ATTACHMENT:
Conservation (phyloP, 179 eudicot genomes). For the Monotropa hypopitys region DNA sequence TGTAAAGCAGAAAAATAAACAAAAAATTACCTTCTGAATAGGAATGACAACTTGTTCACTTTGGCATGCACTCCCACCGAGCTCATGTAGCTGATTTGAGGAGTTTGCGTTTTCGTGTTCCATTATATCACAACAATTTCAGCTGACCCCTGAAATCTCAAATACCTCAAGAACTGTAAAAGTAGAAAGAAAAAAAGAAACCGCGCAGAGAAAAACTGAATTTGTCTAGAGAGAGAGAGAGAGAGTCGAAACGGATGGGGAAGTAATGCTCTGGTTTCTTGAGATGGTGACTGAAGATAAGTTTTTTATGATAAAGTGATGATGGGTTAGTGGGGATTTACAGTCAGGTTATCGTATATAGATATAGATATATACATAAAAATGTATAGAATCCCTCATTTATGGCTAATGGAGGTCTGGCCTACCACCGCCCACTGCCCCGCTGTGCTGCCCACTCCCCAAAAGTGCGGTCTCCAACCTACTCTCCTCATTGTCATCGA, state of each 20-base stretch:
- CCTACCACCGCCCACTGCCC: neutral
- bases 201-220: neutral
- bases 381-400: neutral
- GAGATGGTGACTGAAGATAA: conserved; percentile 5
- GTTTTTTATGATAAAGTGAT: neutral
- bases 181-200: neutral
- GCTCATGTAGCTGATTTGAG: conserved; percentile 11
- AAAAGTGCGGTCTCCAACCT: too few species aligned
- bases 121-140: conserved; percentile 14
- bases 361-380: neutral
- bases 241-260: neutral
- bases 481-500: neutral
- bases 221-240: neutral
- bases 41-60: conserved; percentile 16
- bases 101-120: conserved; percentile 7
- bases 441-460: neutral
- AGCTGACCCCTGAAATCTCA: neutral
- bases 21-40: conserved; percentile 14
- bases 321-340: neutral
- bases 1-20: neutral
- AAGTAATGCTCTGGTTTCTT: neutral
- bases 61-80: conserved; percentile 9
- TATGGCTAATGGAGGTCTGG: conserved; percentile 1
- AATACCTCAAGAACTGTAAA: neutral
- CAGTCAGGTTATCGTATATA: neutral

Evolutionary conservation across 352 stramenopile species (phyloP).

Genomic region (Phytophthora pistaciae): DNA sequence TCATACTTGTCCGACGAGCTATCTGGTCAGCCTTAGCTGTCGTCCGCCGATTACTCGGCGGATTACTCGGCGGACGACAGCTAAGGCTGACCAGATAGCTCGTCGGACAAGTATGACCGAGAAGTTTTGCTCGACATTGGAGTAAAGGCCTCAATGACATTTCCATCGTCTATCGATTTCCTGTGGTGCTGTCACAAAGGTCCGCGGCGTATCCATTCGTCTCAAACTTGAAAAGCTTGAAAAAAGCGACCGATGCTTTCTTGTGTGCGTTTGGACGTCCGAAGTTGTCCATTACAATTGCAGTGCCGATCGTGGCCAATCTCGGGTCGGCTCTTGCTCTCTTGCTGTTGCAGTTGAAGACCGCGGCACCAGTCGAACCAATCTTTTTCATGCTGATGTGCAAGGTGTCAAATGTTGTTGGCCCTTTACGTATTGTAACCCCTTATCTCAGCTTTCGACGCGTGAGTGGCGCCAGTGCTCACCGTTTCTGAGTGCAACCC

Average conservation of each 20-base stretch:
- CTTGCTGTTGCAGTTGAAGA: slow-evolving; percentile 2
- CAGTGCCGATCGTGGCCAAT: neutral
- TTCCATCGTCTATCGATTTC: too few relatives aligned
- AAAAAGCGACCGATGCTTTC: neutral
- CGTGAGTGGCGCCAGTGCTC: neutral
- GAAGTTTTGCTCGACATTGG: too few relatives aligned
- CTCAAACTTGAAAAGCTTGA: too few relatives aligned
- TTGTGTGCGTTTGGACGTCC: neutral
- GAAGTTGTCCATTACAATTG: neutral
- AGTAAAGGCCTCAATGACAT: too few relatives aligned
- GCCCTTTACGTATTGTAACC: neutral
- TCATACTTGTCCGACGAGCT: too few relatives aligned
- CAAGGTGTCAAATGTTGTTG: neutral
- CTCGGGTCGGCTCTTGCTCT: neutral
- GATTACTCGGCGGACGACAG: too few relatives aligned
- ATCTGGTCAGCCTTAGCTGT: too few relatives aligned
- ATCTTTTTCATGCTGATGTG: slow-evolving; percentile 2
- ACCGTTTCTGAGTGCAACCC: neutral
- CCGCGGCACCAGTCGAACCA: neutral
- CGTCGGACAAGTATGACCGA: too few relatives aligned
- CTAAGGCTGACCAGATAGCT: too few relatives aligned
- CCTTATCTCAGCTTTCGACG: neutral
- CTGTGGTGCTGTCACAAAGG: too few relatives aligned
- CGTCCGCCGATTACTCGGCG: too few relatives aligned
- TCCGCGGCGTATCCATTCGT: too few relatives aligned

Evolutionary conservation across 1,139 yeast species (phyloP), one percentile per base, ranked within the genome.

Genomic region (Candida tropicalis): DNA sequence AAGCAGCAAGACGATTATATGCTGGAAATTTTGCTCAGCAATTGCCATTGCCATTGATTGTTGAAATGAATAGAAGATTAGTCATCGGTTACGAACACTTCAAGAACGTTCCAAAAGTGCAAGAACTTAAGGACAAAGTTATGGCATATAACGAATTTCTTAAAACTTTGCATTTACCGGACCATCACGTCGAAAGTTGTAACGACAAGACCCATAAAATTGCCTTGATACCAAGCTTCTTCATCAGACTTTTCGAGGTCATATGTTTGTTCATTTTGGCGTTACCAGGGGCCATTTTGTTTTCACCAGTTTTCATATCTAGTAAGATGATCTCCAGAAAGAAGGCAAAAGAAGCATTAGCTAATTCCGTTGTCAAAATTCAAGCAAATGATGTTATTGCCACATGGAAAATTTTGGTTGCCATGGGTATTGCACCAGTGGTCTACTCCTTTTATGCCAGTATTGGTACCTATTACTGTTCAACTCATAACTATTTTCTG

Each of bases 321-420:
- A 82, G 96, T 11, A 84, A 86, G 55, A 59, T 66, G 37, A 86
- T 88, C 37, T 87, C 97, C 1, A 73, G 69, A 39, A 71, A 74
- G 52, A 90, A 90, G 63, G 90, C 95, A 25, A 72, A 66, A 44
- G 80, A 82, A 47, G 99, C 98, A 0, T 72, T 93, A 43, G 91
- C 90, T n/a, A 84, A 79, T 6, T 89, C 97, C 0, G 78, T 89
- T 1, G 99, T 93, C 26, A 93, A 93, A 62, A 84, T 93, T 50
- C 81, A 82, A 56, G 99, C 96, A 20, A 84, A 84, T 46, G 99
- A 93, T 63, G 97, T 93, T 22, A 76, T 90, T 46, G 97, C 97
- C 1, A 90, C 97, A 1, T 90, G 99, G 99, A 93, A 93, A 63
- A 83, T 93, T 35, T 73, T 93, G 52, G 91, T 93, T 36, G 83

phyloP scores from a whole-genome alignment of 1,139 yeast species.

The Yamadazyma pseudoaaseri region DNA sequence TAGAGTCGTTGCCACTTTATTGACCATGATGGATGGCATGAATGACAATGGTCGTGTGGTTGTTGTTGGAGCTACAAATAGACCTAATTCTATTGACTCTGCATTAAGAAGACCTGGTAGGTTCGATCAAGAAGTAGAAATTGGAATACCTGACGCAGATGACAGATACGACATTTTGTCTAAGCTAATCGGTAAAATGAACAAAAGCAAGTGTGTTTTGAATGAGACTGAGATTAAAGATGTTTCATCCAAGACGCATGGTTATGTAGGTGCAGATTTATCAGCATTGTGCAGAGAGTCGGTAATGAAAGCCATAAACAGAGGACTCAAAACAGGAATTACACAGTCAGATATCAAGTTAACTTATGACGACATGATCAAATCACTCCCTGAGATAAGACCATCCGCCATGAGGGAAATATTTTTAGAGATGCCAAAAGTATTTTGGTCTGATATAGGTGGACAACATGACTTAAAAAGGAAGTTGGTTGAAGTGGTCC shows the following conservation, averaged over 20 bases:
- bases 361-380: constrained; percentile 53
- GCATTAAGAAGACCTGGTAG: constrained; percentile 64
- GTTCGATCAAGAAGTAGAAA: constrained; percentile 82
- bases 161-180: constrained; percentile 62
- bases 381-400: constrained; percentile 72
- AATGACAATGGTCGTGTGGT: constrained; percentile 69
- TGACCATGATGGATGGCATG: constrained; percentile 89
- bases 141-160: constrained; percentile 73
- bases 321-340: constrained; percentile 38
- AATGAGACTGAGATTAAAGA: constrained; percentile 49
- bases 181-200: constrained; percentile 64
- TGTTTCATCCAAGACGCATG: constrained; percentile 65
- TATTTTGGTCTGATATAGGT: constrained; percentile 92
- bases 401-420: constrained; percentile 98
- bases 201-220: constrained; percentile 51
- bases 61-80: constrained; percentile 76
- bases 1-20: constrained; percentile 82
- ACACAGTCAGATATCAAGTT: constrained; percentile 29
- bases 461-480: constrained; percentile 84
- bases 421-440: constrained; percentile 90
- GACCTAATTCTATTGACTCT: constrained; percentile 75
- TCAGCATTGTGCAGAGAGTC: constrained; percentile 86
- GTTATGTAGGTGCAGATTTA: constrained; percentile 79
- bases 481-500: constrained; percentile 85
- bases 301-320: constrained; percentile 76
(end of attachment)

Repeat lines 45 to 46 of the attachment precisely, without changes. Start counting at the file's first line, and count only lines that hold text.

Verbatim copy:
- ATCTGGTCAGCCTTAGCTGT: too few relatives aligned
- ATCTTTTTCATGCTGATGTG: slow-evolving; percentile 2